December 1, 2004

Splitting.. THE BILL ; Don’t See Red If You Break Up

HALF of all marriages in Britain now end in divorce - and that means financial misery for many.

In fact, the monetary cost of splitting may even exceed the emotional pain. But there are ways to minimise the financial hurt.

The biggest problem when a marriage ends is that two households cannot live as cheaply as one.

And the most practical difficulty is separating your financial relationship simply and quickly.

But much of this can be eased with a little forethought. Here are the key areas to consider when you are getting hitched...


A joint account sounds romantic but can cause friction.

Problems may arise if one of you overspends, for example, or splashes out on a luxury purchase without discussing it first. Remember that if you go overdrawn, you are both liable for the debt...

HSBC suggests you each keep your own accounts and have a joint one into which you each pay an agreed amount to meet bills and other joint spending.

"A three-pot system gives you the best of both worlds," says a spokesman.

If your relationship breaks down, you should close the joint account and advise your bank on how bills will be met in the future.


For similar reasons, separate savings accounts give you each more control. There have been all too many instances of one "ex" running off with the joint savings.

And the best savings accounts - ISAs - can't be in joint names anyway.


Think twice before you allow your partner to share your credit card account. Remember that you, not they, will be legally liable for all the transactions - and debt.


The cheapest way to insure your life and protect the mortgage is with a joint policy.

But that will prove problematic if you split up. Replacing it with separate cover when you're older - and perhaps in poorer health - could prove difficult and costly. It only costs a few pounds more to get separate policies at the outset. And if, God forbid, you both died, your children would get a double payout to provide for their future.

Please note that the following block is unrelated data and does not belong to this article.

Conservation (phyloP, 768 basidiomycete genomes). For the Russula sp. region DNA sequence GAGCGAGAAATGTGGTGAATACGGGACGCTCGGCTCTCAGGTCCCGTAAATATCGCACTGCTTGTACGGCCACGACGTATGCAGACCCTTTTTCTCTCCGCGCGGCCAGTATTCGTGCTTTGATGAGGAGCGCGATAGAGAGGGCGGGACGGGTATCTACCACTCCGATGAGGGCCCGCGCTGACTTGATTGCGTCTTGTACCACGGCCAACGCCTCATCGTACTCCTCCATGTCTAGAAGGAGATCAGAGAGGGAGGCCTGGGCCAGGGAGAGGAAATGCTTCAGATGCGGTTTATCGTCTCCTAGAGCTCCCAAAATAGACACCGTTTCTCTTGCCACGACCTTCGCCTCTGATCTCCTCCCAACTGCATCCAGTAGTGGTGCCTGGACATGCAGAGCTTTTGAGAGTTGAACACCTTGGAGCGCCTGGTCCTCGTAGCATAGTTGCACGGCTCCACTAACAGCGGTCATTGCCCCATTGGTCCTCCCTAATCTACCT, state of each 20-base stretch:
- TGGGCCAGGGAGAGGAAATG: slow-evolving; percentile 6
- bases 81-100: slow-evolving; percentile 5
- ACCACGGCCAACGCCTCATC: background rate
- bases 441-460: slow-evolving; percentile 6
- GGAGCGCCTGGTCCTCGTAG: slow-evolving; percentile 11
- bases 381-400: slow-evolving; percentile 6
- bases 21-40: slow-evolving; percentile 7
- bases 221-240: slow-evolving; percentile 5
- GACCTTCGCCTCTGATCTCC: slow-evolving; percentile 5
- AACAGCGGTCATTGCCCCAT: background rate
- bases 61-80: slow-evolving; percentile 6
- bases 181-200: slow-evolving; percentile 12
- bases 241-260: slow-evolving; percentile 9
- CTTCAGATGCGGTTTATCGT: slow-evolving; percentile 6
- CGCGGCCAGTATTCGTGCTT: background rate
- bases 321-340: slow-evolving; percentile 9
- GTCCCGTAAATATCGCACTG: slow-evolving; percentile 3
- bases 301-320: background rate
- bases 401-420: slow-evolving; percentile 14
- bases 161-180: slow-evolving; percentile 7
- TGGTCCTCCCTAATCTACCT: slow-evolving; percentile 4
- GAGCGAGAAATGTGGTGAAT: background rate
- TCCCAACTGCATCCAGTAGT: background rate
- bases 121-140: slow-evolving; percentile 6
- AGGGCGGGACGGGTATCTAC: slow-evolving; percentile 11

Legally, your partner can claim a share of your pension if you divorce.

Until recently, this could be done only by "earmarking" part of the benefit for your ex to claim when you retire.

Now, part of the pot can be "split" and invested in a separate pension plan for the benefit of the other partner, making a clean break possible.

But few divorcees are doing it. "Most lawyers ignore the pension - at their client's expense," says Peter McGahan, of Worldwide Financial Planning.

"You don't have to split the pension but you should take its value into account when divvying up your joint assets."

If the pension is split it will leave both partners with insufficient funds for their retirement. And you will both have to add to your pot to make it worthwhile.

A much better solution is for you both to have a worthwhile pension at the outset.

Too many couples assume the husband's pension will keep them both but that's not true even if a couple stay together.

Most women start a pension

while working but stop while bringing up a family.

Stakeholder pensions allow a non-working parent to carry on contributing - even if your partner provides the money.

And although you're not paying tax, the taxman still adds a basic- rate tax credit to your pot.

If you have a scheme which offers death benefits to the spouse and children, you should specify who the money will go to. This should be reviewed if you divorce.


Who gets this will have to be sorted out.

But remember that you are both held liable for paying the mortgage. So do come to some sensible arrangement between the two of you and your mortgage lender.


Every couple - rich or poor - should make a will to sort out where the money will go should you die and, if you both die, who will get custody of the children.

Unlike marriage, a divorce does not annul a will. It assumes that your "ex" has died or disappeared.

Your spouse may also be executor or joint executor - which you may no longer want.

So make a fresh will to cover the changed situation.


How you handle divorce can make a big difference to your pocket. "People don't go into relationships thinking they'll split up," says Harry Katz, of independent financial advisers Norwest Consultants.

"But nonetheless you should be clear from the start that if it does go wrong, everything will be split down the middle."

Though if there are children, their guardian will get more.

"Your best protection is to ensure your partner continues with her or his career, even if you have children," adds Harry.

"There will be more money in the pot and they'll have their own pension.

"Don't set out to get the maximum from your partner. Try to be civilised. Making a legal battle out of it is a waste of money and the split will still be roughly the same.

"But you'll both end up with a lot less and the lawyers will pocket a lot more."